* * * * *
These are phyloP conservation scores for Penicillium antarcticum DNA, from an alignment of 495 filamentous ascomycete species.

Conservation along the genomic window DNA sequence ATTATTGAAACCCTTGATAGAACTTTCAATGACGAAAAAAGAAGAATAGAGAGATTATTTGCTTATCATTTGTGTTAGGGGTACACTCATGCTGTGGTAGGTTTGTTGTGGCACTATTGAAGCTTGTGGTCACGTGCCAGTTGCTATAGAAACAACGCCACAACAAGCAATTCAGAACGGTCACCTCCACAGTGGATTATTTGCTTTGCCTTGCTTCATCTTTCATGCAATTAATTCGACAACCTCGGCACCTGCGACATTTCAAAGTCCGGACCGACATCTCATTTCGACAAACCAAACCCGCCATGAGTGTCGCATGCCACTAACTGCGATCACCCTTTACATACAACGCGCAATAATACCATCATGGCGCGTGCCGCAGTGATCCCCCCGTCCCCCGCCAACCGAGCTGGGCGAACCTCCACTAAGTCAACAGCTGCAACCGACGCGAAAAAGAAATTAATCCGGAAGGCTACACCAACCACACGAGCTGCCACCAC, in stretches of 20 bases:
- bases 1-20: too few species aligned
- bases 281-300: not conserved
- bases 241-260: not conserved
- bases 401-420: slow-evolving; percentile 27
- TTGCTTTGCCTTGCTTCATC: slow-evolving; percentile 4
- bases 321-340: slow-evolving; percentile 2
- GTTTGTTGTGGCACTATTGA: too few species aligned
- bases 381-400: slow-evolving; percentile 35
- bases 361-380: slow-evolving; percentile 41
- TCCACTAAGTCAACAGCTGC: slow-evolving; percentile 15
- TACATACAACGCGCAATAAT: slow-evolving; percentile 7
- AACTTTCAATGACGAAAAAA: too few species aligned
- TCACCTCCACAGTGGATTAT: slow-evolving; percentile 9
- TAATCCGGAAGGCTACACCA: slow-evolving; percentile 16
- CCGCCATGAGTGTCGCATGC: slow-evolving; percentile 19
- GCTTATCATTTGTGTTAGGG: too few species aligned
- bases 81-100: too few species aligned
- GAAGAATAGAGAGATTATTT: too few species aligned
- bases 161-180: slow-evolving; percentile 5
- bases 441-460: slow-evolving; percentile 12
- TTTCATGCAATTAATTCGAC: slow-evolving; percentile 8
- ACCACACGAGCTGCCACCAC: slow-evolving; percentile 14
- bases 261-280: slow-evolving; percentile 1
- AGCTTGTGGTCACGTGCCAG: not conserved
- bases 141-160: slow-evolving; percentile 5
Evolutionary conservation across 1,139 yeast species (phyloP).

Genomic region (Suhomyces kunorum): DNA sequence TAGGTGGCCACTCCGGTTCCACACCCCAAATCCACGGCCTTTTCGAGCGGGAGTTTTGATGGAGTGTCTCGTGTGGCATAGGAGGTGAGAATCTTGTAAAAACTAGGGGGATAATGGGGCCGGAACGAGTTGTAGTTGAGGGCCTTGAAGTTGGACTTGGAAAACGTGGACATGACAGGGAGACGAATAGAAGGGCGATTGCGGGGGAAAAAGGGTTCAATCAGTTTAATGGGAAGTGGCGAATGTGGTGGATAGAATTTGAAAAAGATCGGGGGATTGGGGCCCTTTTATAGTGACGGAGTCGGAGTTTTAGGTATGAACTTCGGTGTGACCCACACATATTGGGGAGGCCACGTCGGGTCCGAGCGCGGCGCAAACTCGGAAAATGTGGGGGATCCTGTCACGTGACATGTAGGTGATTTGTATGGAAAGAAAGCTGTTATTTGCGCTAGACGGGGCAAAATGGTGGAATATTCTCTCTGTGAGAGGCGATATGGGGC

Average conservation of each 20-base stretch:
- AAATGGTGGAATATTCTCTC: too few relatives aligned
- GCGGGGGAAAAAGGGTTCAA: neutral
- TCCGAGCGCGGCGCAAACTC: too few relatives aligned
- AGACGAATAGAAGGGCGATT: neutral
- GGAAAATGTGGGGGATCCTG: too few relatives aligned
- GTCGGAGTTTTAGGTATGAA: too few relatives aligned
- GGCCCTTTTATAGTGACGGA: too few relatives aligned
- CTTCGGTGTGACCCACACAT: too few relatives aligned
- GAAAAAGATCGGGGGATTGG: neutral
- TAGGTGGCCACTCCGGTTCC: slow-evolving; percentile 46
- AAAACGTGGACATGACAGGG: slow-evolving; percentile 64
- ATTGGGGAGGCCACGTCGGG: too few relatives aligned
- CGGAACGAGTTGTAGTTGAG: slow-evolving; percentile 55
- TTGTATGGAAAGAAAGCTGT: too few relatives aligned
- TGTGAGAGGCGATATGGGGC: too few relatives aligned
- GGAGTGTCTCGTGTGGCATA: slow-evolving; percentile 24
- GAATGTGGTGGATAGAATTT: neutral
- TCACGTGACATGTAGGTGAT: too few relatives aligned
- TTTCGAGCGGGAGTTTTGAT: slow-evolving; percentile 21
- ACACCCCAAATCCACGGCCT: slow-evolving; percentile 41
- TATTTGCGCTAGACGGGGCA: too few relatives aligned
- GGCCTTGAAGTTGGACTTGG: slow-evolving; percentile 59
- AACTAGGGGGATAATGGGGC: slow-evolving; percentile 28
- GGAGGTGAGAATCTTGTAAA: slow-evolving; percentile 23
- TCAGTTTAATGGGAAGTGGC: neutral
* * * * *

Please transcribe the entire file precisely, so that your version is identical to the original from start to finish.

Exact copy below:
These are phyloP conservation scores for Penicillium antarcticum DNA, from an alignment of 495 filamentous ascomycete species.

Conservation along the genomic window DNA sequence ATTATTGAAACCCTTGATAGAACTTTCAATGACGAAAAAAGAAGAATAGAGAGATTATTTGCTTATCATTTGTGTTAGGGGTACACTCATGCTGTGGTAGGTTTGTTGTGGCACTATTGAAGCTTGTGGTCACGTGCCAGTTGCTATAGAAACAACGCCACAACAAGCAATTCAGAACGGTCACCTCCACAGTGGATTATTTGCTTTGCCTTGCTTCATCTTTCATGCAATTAATTCGACAACCTCGGCACCTGCGACATTTCAAAGTCCGGACCGACATCTCATTTCGACAAACCAAACCCGCCATGAGTGTCGCATGCCACTAACTGCGATCACCCTTTACATACAACGCGCAATAATACCATCATGGCGCGTGCCGCAGTGATCCCCCCGTCCCCCGCCAACCGAGCTGGGCGAACCTCCACTAAGTCAACAGCTGCAACCGACGCGAAAAAGAAATTAATCCGGAAGGCTACACCAACCACACGAGCTGCCACCAC, in stretches of 20 bases:
- bases 1-20: too few species aligned
- bases 281-300: not conserved
- bases 241-260: not conserved
- bases 401-420: slow-evolving; percentile 27
- TTGCTTTGCCTTGCTTCATC: slow-evolving; percentile 4
- bases 321-340: slow-evolving; percentile 2
- GTTTGTTGTGGCACTATTGA: too few species aligned
- bases 381-400: slow-evolving; percentile 35
- bases 361-380: slow-evolving; percentile 41
- TCCACTAAGTCAACAGCTGC: slow-evolving; percentile 15
- TACATACAACGCGCAATAAT: slow-evolving; percentile 7
- AACTTTCAATGACGAAAAAA: too few species aligned
- TCACCTCCACAGTGGATTAT: slow-evolving; percentile 9
- TAATCCGGAAGGCTACACCA: slow-evolving; percentile 16
- CCGCCATGAGTGTCGCATGC: slow-evolving; percentile 19
- GCTTATCATTTGTGTTAGGG: too few species aligned
- bases 81-100: too few species aligned
- GAAGAATAGAGAGATTATTT: too few species aligned
- bases 161-180: slow-evolving; percentile 5
- bases 441-460: slow-evolving; percentile 12
- TTTCATGCAATTAATTCGAC: slow-evolving; percentile 8
- ACCACACGAGCTGCCACCAC: slow-evolving; percentile 14
- bases 261-280: slow-evolving; percentile 1
- AGCTTGTGGTCACGTGCCAG: not conserved
- bases 141-160: slow-evolving; percentile 5
Evolutionary conservation across 1,139 yeast species (phyloP).

Genomic region (Suhomyces kunorum): DNA sequence TAGGTGGCCACTCCGGTTCCACACCCCAAATCCACGGCCTTTTCGAGCGGGAGTTTTGATGGAGTGTCTCGTGTGGCATAGGAGGTGAGAATCTTGTAAAAACTAGGGGGATAATGGGGCCGGAACGAGTTGTAGTTGAGGGCCTTGAAGTTGGACTTGGAAAACGTGGACATGACAGGGAGACGAATAGAAGGGCGATTGCGGGGGAAAAAGGGTTCAATCAGTTTAATGGGAAGTGGCGAATGTGGTGGATAGAATTTGAAAAAGATCGGGGGATTGGGGCCCTTTTATAGTGACGGAGTCGGAGTTTTAGGTATGAACTTCGGTGTGACCCACACATATTGGGGAGGCCACGTCGGGTCCGAGCGCGGCGCAAACTCGGAAAATGTGGGGGATCCTGTCACGTGACATGTAGGTGATTTGTATGGAAAGAAAGCTGTTATTTGCGCTAGACGGGGCAAAATGGTGGAATATTCTCTCTGTGAGAGGCGATATGGGGC

Average conservation of each 20-base stretch:
- AAATGGTGGAATATTCTCTC: too few relatives aligned
- GCGGGGGAAAAAGGGTTCAA: neutral
- TCCGAGCGCGGCGCAAACTC: too few relatives aligned
- AGACGAATAGAAGGGCGATT: neutral
- GGAAAATGTGGGGGATCCTG: too few relatives aligned
- GTCGGAGTTTTAGGTATGAA: too few relatives aligned
- GGCCCTTTTATAGTGACGGA: too few relatives aligned
- CTTCGGTGTGACCCACACAT: too few relatives aligned
- GAAAAAGATCGGGGGATTGG: neutral
- TAGGTGGCCACTCCGGTTCC: slow-evolving; percentile 46
- AAAACGTGGACATGACAGGG: slow-evolving; percentile 64
- ATTGGGGAGGCCACGTCGGG: too few relatives aligned
- CGGAACGAGTTGTAGTTGAG: slow-evolving; percentile 55
- TTGTATGGAAAGAAAGCTGT: too few relatives aligned
- TGTGAGAGGCGATATGGGGC: too few relatives aligned
- GGAGTGTCTCGTGTGGCATA: slow-evolving; percentile 24
- GAATGTGGTGGATAGAATTT: neutral
- TCACGTGACATGTAGGTGAT: too few relatives aligned
- TTTCGAGCGGGAGTTTTGAT: slow-evolving; percentile 21
- ACACCCCAAATCCACGGCCT: slow-evolving; percentile 41
- TATTTGCGCTAGACGGGGCA: too few relatives aligned
- GGCCTTGAAGTTGGACTTGG: slow-evolving; percentile 59
- AACTAGGGGGATAATGGGGC: slow-evolving; percentile 28
- GGAGGTGAGAATCTTGTAAA: slow-evolving; percentile 23
- TCAGTTTAATGGGAAGTGGC: neutral